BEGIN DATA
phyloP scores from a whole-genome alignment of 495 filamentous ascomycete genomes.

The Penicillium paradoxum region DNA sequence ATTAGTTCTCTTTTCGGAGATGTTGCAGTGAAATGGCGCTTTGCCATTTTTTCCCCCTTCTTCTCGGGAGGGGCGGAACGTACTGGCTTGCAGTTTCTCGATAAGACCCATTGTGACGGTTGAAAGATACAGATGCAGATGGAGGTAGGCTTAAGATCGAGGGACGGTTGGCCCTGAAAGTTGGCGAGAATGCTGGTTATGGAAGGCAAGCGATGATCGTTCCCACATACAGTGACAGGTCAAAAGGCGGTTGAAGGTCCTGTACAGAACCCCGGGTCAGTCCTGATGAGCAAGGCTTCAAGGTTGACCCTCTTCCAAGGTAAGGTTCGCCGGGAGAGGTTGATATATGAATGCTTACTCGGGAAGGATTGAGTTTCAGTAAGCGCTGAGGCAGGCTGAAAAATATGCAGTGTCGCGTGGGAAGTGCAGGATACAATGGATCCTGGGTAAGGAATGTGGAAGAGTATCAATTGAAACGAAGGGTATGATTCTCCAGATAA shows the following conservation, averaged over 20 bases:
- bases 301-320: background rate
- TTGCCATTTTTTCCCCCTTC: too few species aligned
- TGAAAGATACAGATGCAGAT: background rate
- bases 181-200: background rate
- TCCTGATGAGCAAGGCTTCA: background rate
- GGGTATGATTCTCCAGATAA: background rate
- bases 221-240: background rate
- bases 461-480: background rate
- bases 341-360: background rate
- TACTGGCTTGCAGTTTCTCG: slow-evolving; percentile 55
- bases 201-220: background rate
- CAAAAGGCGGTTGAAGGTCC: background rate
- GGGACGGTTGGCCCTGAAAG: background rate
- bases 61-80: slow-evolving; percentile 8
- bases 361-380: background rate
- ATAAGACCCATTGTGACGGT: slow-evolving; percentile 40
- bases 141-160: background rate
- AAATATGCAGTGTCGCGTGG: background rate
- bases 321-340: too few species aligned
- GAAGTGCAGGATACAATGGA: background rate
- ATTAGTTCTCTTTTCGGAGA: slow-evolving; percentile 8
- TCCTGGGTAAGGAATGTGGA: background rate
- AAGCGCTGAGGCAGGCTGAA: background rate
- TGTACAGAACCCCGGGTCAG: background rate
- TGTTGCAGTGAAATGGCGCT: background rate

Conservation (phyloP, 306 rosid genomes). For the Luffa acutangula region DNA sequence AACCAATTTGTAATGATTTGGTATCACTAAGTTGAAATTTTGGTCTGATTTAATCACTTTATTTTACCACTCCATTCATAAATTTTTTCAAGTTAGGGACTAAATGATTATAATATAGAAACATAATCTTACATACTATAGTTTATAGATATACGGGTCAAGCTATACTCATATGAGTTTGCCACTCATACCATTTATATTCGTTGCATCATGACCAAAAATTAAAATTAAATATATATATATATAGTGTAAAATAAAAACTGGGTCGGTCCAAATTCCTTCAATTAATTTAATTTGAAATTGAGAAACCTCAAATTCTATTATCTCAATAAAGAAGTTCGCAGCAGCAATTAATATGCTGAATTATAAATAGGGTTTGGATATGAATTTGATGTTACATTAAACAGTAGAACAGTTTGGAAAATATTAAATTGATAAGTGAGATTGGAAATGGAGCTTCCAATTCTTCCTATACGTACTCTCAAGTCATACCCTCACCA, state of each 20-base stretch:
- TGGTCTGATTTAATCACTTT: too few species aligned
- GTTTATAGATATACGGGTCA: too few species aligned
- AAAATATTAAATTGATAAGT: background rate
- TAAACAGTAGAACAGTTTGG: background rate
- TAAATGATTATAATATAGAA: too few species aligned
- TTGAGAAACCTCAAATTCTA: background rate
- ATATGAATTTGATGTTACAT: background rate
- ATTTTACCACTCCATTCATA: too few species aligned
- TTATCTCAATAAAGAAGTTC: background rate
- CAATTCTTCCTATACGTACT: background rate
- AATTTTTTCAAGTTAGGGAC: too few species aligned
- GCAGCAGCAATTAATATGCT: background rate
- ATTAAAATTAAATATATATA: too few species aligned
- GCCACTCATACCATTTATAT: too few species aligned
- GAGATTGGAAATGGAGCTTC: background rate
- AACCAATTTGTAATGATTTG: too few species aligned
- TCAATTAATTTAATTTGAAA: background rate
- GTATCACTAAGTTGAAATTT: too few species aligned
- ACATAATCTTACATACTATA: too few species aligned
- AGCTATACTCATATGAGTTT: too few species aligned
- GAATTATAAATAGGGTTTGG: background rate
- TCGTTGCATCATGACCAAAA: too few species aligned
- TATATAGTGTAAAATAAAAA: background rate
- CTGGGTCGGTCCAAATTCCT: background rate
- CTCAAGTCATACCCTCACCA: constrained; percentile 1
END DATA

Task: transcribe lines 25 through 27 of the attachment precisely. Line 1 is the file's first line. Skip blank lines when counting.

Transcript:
- AAGCGCTGAGGCAGGCTGAA: background rate
- TGTACAGAACCCCGGGTCAG: background rate
- TGTTGCAGTGAAATGGCGCT: background rate